Seeing the "Other" Side of Inle Lake
We departed from the jetty in Nyaungshwe, the jumping off point to Inle Lake. Once in the motorized longboat, we passed tourists, cameras attempting to catch the famous Inle Lake leg paddlers. We saw tourist focused restaurants, silver smiths, silk weavers, and stilted souvenir stalls.
Then, we hit the real Inle. We were officially off the tourist trail, and on assignment with a non-profit, Global Community Service Foundation.
The village of about 140 families is fairly typical of Inle - everything built on stilts, from homes to monasteries. The people are poor, mostly fishermen. The difference here results from GCSF and the new preschool.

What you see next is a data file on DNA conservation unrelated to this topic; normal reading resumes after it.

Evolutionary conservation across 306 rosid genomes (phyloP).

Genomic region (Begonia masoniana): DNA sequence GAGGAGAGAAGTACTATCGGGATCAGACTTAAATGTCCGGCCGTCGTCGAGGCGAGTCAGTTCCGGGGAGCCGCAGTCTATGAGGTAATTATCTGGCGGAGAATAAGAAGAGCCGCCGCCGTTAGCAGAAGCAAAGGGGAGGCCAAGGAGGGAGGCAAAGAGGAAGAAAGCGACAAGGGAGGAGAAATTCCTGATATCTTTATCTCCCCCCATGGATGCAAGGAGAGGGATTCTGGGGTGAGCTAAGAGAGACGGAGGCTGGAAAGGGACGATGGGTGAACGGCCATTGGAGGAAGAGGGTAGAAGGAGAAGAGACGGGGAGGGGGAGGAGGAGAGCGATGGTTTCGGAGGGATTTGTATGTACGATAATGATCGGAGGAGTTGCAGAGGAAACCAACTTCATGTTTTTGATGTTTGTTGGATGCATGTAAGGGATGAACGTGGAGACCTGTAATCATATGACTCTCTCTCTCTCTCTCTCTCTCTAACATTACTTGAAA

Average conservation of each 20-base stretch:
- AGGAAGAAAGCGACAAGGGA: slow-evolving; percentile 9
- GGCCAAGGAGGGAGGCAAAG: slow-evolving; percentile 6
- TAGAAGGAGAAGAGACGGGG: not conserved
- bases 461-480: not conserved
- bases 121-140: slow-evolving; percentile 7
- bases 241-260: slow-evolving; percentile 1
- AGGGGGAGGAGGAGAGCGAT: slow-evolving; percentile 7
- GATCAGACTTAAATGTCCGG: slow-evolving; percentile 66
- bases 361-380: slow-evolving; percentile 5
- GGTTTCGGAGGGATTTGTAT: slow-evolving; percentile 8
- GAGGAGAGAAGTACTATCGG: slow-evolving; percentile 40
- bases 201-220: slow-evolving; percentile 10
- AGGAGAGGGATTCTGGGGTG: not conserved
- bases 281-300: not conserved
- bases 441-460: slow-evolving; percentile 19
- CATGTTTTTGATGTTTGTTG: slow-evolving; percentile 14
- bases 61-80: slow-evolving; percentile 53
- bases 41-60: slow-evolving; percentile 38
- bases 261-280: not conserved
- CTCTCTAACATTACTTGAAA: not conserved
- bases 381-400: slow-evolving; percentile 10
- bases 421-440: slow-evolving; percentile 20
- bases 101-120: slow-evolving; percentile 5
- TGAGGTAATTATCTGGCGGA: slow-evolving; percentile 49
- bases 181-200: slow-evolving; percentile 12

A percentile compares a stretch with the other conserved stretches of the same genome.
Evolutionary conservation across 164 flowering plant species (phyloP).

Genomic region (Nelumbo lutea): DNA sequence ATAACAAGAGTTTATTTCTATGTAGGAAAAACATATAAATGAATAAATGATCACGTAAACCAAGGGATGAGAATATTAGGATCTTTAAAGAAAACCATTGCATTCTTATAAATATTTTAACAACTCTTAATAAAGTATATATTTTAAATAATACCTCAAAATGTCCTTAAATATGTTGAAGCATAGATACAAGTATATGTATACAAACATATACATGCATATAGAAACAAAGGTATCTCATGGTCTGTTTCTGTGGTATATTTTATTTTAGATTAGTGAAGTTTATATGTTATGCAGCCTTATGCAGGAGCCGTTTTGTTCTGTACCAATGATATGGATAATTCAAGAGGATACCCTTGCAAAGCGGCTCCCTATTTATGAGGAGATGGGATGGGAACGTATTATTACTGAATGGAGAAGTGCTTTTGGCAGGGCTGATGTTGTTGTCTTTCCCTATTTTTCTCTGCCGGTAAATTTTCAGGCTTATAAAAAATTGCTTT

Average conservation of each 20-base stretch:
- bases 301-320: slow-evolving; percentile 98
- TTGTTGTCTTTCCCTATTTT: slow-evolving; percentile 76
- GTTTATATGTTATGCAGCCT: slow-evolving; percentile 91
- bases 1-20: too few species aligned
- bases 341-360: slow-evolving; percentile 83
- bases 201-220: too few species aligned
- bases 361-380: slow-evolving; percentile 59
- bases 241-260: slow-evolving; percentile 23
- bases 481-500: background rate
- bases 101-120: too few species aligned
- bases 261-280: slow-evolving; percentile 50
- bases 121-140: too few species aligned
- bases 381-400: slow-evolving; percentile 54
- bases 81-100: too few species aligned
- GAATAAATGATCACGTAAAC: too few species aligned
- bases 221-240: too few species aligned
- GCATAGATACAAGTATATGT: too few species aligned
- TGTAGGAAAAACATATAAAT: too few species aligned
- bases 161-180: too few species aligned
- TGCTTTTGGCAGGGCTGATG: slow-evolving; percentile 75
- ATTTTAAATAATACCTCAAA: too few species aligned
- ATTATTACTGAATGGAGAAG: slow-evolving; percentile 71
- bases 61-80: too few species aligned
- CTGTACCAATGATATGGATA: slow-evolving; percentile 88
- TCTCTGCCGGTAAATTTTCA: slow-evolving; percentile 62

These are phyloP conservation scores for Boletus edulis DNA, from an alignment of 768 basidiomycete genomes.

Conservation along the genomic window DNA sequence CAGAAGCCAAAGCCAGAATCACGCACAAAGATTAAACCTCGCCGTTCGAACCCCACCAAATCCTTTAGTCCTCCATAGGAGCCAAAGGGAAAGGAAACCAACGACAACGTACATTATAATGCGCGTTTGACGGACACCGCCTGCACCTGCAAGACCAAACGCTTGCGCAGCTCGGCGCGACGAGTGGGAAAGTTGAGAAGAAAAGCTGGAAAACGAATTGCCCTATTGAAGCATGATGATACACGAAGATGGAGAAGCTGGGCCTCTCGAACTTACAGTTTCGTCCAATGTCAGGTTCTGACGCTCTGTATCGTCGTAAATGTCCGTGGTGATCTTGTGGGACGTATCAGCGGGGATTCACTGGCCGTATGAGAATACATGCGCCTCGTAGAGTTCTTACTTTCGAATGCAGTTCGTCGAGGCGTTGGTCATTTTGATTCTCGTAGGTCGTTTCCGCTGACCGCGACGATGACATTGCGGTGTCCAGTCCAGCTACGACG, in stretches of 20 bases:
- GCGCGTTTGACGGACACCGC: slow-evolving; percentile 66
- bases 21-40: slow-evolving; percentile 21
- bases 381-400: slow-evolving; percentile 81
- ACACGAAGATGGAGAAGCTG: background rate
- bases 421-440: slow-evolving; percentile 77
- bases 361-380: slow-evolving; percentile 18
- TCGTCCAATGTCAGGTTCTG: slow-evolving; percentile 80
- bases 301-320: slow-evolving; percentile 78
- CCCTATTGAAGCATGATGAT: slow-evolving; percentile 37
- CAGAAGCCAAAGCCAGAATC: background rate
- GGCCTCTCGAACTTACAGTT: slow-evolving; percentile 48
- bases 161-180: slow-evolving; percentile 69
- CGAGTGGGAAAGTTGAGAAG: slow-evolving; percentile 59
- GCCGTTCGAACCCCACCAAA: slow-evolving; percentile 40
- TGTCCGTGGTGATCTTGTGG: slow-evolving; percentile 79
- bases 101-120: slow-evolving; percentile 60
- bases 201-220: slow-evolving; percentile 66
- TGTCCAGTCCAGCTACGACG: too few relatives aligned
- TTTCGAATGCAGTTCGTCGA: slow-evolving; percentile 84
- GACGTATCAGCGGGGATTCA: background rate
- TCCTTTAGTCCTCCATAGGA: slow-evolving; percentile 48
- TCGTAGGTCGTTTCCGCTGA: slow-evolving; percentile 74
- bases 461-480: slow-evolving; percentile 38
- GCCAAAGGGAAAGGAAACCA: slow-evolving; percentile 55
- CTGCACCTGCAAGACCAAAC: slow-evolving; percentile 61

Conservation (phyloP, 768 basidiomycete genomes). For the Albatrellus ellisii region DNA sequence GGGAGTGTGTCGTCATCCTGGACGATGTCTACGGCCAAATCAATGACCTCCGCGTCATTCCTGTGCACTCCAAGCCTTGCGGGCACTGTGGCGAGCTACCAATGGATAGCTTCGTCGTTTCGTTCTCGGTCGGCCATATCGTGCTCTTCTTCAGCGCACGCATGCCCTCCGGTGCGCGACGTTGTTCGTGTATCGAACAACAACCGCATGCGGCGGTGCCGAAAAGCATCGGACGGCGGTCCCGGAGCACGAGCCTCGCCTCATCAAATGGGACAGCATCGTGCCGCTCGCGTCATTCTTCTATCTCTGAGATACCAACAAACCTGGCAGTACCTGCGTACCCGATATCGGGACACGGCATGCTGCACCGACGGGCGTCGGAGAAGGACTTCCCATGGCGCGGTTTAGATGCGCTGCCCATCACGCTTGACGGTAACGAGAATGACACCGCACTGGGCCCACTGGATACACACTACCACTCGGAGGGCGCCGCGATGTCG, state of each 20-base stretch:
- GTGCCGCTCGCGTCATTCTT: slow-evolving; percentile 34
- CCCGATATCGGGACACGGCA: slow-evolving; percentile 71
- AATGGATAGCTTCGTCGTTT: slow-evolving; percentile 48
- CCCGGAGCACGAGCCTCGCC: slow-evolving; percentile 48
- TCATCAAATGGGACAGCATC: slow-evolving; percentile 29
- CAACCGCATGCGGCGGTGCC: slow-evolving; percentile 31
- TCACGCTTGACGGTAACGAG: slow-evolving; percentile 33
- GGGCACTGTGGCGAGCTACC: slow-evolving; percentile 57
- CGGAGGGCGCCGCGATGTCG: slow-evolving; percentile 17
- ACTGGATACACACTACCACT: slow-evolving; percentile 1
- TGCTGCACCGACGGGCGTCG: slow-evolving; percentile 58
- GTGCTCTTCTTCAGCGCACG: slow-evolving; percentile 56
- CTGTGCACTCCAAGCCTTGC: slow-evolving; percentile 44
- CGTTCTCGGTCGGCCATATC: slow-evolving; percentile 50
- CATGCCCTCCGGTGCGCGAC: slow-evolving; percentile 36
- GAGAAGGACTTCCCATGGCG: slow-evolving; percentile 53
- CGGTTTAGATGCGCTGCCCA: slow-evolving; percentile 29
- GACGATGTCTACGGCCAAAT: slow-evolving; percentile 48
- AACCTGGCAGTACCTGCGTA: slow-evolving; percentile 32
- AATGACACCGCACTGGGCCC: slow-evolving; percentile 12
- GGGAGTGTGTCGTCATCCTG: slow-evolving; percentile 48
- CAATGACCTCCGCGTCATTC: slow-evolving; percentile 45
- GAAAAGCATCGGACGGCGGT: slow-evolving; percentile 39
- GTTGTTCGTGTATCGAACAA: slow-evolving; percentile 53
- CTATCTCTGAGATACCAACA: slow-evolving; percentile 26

Our longboat approached the tiny preschool. We parked, climbed out, and carefully walked up the bamboo steps. The children and their four teachers were waiting. We tried to say hello in Burmese, but mispronounced it, which did not go unnoticed by the children, who repeated our mispronunciation in a sing-song manner. I love getting made fun of by 4 and 5 year old children!
The children learn both Burmese and English.
They provided us with a priceless experience, as they sang songs and performed a little dance. We gave them each a little gift, and the chorus of “thank you,” in English, just melted my heart.
These are the types of experiences I love when traveling and I will never forget our visit with the children and their teachers. Check out www.gcsfngo.org for more information.